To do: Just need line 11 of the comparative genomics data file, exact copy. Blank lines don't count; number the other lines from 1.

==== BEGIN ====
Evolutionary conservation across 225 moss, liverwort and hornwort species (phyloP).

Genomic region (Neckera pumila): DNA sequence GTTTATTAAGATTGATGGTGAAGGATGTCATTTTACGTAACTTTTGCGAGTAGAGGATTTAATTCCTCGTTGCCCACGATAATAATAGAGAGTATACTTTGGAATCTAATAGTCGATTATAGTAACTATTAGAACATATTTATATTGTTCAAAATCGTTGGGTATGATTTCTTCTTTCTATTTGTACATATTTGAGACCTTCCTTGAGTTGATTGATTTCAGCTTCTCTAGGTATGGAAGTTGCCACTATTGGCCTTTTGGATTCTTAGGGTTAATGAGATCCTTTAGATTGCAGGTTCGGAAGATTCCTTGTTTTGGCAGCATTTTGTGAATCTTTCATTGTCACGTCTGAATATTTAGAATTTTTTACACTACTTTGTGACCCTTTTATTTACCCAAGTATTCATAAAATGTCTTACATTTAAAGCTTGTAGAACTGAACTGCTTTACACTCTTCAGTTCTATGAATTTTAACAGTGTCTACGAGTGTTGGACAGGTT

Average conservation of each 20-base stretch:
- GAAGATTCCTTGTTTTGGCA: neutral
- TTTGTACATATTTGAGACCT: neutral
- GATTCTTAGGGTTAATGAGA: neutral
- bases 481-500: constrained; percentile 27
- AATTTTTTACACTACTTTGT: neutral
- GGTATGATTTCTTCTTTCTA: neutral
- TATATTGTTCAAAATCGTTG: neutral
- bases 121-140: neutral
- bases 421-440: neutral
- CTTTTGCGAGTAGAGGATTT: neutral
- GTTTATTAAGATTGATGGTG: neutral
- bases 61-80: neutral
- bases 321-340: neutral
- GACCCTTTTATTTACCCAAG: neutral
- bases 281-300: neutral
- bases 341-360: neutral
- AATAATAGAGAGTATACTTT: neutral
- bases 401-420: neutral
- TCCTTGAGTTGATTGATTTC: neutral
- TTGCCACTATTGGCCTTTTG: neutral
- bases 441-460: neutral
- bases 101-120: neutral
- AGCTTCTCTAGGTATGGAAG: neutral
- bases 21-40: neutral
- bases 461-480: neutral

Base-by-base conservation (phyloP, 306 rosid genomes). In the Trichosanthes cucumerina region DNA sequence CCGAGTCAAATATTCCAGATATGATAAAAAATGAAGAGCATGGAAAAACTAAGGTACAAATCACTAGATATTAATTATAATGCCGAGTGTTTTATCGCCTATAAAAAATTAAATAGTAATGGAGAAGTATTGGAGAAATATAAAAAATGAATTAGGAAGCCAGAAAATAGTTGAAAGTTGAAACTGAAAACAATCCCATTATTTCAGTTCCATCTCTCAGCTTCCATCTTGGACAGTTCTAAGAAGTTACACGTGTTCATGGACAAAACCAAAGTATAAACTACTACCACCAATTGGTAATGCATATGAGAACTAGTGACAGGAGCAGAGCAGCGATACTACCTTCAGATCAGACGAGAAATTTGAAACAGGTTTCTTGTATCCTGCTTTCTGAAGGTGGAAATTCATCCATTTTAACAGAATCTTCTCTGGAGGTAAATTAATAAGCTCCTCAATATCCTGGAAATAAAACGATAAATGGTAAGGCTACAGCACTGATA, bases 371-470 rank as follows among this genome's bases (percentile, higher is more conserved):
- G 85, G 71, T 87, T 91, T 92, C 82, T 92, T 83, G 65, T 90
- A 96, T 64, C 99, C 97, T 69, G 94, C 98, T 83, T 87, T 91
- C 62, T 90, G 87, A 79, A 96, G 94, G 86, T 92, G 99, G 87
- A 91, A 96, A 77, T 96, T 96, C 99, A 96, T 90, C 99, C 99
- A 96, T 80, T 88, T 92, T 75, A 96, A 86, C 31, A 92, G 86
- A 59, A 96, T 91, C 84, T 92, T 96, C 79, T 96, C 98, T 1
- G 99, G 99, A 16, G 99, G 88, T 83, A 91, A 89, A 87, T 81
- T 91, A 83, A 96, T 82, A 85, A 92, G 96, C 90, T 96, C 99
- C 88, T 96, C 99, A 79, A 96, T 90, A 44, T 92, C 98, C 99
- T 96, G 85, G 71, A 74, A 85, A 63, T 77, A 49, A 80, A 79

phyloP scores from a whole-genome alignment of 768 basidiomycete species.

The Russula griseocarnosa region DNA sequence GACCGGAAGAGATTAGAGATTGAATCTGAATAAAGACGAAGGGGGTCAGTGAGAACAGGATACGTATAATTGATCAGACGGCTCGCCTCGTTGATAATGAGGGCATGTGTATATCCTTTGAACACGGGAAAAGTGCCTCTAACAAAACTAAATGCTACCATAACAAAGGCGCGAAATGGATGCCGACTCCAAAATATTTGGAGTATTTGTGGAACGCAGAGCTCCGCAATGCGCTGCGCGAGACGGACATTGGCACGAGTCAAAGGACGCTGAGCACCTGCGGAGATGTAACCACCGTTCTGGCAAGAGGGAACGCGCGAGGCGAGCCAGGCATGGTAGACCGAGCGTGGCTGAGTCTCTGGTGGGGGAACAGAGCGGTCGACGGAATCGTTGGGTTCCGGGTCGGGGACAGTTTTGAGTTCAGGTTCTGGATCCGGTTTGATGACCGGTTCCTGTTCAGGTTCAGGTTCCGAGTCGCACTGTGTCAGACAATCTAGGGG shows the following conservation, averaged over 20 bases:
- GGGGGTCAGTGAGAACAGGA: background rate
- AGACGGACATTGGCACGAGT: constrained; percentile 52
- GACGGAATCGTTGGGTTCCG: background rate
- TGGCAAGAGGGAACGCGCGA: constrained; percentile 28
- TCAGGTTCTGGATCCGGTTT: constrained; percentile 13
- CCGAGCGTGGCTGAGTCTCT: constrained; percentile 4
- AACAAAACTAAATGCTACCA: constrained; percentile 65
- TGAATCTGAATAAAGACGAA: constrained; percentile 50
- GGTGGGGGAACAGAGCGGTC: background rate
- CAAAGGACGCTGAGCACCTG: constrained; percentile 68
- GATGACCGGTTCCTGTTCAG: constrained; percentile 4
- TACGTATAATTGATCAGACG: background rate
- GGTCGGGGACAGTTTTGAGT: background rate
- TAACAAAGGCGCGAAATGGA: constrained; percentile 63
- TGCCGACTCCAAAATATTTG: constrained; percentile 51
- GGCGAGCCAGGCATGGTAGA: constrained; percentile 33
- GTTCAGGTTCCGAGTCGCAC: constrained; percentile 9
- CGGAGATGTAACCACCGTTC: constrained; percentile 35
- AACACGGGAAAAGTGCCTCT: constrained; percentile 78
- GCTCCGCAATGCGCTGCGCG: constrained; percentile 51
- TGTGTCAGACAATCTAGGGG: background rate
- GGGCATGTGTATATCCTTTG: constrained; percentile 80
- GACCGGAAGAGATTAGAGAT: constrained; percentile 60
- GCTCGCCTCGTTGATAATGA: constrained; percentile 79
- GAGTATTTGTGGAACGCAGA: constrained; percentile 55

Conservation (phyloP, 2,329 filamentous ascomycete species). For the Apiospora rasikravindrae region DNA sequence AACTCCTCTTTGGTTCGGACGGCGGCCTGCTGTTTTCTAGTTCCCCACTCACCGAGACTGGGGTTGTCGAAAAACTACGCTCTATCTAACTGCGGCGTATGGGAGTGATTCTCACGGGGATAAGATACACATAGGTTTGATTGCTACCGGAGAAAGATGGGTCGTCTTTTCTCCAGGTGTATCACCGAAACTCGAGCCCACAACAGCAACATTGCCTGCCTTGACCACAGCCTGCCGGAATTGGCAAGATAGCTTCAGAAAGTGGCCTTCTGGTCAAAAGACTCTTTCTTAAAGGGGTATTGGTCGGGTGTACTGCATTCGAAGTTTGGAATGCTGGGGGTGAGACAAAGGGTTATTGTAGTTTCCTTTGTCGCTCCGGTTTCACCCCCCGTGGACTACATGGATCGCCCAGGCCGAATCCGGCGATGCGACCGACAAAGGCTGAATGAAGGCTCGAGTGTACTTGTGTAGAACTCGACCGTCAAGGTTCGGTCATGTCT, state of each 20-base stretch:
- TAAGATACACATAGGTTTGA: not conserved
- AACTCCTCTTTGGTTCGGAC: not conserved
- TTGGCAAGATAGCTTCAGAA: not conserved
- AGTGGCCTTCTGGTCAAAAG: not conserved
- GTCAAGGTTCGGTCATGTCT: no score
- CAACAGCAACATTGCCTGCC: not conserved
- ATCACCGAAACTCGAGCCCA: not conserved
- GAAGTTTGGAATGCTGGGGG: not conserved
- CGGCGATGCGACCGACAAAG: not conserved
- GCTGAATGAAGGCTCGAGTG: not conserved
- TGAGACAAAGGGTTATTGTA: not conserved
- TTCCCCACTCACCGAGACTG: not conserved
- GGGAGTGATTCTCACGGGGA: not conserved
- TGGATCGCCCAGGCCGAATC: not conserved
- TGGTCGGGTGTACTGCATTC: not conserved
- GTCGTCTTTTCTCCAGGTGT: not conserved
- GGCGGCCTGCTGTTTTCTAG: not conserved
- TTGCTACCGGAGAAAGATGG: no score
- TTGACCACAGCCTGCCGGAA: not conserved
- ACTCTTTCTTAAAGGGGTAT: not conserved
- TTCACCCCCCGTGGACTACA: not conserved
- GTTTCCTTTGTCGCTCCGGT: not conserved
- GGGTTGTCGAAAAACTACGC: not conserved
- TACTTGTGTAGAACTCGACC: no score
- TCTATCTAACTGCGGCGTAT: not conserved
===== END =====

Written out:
- bases 121-140: neutral